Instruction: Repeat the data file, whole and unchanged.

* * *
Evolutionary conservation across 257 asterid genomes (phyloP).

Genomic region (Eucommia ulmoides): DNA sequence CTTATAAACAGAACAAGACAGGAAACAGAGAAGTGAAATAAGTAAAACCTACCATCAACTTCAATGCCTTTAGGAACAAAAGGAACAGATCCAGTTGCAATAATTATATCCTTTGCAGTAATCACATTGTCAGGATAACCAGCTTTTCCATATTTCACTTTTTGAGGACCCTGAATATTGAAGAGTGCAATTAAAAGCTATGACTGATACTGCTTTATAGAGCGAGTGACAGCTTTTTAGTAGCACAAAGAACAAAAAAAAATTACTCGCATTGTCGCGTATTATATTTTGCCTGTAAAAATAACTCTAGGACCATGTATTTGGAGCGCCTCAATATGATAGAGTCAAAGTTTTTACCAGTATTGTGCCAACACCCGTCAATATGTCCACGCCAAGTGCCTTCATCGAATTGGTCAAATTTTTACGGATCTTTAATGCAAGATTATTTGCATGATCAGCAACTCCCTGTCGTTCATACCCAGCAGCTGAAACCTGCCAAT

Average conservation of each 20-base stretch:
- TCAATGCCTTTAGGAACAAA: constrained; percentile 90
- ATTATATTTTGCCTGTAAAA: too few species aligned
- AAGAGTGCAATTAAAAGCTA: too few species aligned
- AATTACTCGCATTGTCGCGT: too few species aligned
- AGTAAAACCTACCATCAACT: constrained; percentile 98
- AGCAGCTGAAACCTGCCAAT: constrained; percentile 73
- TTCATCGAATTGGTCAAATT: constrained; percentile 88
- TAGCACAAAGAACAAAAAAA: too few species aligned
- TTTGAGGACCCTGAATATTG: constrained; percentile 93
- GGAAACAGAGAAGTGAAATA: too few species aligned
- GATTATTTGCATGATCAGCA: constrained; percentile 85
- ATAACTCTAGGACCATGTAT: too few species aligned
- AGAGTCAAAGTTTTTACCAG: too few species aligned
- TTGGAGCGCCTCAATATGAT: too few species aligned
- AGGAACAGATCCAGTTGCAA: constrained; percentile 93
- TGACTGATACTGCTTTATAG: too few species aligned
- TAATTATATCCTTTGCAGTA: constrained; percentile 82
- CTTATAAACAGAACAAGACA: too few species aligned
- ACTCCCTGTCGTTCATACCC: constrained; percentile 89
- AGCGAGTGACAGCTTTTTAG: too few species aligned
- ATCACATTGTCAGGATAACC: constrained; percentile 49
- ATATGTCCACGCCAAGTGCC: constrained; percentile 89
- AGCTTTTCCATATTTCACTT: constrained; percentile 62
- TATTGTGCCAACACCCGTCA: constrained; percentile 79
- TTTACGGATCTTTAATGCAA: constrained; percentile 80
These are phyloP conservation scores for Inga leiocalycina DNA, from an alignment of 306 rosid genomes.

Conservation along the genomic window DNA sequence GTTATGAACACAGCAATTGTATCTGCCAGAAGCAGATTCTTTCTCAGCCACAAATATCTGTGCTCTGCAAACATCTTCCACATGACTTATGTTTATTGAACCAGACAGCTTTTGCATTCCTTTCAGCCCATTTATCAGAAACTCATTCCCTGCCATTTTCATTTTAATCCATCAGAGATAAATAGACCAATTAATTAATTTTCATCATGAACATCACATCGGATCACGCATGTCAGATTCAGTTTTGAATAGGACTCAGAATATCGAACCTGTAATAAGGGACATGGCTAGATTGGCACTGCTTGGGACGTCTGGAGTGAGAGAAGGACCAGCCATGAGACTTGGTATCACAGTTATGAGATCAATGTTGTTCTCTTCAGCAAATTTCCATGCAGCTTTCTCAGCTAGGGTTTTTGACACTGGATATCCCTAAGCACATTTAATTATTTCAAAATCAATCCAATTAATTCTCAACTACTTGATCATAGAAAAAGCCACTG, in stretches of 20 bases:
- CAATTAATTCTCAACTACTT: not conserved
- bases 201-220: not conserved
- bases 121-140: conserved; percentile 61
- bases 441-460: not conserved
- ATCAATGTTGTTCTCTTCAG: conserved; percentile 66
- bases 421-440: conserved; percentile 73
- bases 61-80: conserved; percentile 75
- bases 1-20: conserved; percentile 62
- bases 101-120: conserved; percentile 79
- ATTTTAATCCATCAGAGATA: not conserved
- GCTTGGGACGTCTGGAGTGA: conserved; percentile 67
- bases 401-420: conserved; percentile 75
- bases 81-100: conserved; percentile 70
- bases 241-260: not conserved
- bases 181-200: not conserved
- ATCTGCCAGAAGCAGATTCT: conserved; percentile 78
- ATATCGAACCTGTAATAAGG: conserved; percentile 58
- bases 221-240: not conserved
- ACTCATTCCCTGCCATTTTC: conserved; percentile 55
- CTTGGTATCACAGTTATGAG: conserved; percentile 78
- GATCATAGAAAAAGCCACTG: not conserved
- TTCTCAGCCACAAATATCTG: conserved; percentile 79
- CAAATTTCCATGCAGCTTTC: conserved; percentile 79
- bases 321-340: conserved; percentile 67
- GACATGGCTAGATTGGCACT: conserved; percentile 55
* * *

Evolutionary conservation across 257 asterid genomes (phyloP).

Genomic region (Eucommia ulmoides): DNA sequence CTTATAAACAGAACAAGACAGGAAACAGAGAAGTGAAATAAGTAAAACCTACCATCAACTTCAATGCCTTTAGGAACAAAAGGAACAGATCCAGTTGCAATAATTATATCCTTTGCAGTAATCACATTGTCAGGATAACCAGCTTTTCCATATTTCACTTTTTGAGGACCCTGAATATTGAAGAGTGCAATTAAAAGCTATGACTGATACTGCTTTATAGAGCGAGTGACAGCTTTTTAGTAGCACAAAGAACAAAAAAAAATTACTCGCATTGTCGCGTATTATATTTTGCCTGTAAAAATAACTCTAGGACCATGTATTTGGAGCGCCTCAATATGATAGAGTCAAAGTTTTTACCAGTATTGTGCCAACACCCGTCAATATGTCCACGCCAAGTGCCTTCATCGAATTGGTCAAATTTTTACGGATCTTTAATGCAAGATTATTTGCATGATCAGCAACTCCCTGTCGTTCATACCCAGCAGCTGAAACCTGCCAAT

Average conservation of each 20-base stretch:
- TCAATGCCTTTAGGAACAAA: constrained; percentile 90
- ATTATATTTTGCCTGTAAAA: too few species aligned
- AAGAGTGCAATTAAAAGCTA: too few species aligned
- AATTACTCGCATTGTCGCGT: too few species aligned
- AGTAAAACCTACCATCAACT: constrained; percentile 98
- AGCAGCTGAAACCTGCCAAT: constrained; percentile 73
- TTCATCGAATTGGTCAAATT: constrained; percentile 88
- TAGCACAAAGAACAAAAAAA: too few species aligned
- TTTGAGGACCCTGAATATTG: constrained; percentile 93
- GGAAACAGAGAAGTGAAATA: too few species aligned
- GATTATTTGCATGATCAGCA: constrained; percentile 85
- ATAACTCTAGGACCATGTAT: too few species aligned
- AGAGTCAAAGTTTTTACCAG: too few species aligned
- TTGGAGCGCCTCAATATGAT: too few species aligned
- AGGAACAGATCCAGTTGCAA: constrained; percentile 93
- TGACTGATACTGCTTTATAG: too few species aligned
- TAATTATATCCTTTGCAGTA: constrained; percentile 82
- CTTATAAACAGAACAAGACA: too few species aligned
- ACTCCCTGTCGTTCATACCC: constrained; percentile 89
- AGCGAGTGACAGCTTTTTAG: too few species aligned
- ATCACATTGTCAGGATAACC: constrained; percentile 49
- ATATGTCCACGCCAAGTGCC: constrained; percentile 89
- AGCTTTTCCATATTTCACTT: constrained; percentile 62
- TATTGTGCCAACACCCGTCA: constrained; percentile 79
- TTTACGGATCTTTAATGCAA: constrained; percentile 80
These are phyloP conservation scores for Inga leiocalycina DNA, from an alignment of 306 rosid genomes.

Conservation along the genomic window DNA sequence GTTATGAACACAGCAATTGTATCTGCCAGAAGCAGATTCTTTCTCAGCCACAAATATCTGTGCTCTGCAAACATCTTCCACATGACTTATGTTTATTGAACCAGACAGCTTTTGCATTCCTTTCAGCCCATTTATCAGAAACTCATTCCCTGCCATTTTCATTTTAATCCATCAGAGATAAATAGACCAATTAATTAATTTTCATCATGAACATCACATCGGATCACGCATGTCAGATTCAGTTTTGAATAGGACTCAGAATATCGAACCTGTAATAAGGGACATGGCTAGATTGGCACTGCTTGGGACGTCTGGAGTGAGAGAAGGACCAGCCATGAGACTTGGTATCACAGTTATGAGATCAATGTTGTTCTCTTCAGCAAATTTCCATGCAGCTTTCTCAGCTAGGGTTTTTGACACTGGATATCCCTAAGCACATTTAATTATTTCAAAATCAATCCAATTAATTCTCAACTACTTGATCATAGAAAAAGCCACTG, in stretches of 20 bases:
- CAATTAATTCTCAACTACTT: not conserved
- bases 201-220: not conserved
- bases 121-140: conserved; percentile 61
- bases 441-460: not conserved
- ATCAATGTTGTTCTCTTCAG: conserved; percentile 66
- bases 421-440: conserved; percentile 73
- bases 61-80: conserved; percentile 75
- bases 1-20: conserved; percentile 62
- bases 101-120: conserved; percentile 79
- ATTTTAATCCATCAGAGATA: not conserved
- GCTTGGGACGTCTGGAGTGA: conserved; percentile 67
- bases 401-420: conserved; percentile 75
- bases 81-100: conserved; percentile 70
- bases 241-260: not conserved
- bases 181-200: not conserved
- ATCTGCCAGAAGCAGATTCT: conserved; percentile 78
- ATATCGAACCTGTAATAAGG: conserved; percentile 58
- bases 221-240: not conserved
- ACTCATTCCCTGCCATTTTC: conserved; percentile 55
- CTTGGTATCACAGTTATGAG: conserved; percentile 78
- GATCATAGAAAAAGCCACTG: not conserved
- TTCTCAGCCACAAATATCTG: conserved; percentile 79
- CAAATTTCCATGCAGCTTTC: conserved; percentile 79
- bases 321-340: conserved; percentile 67
- GACATGGCTAGATTGGCACT: conserved; percentile 55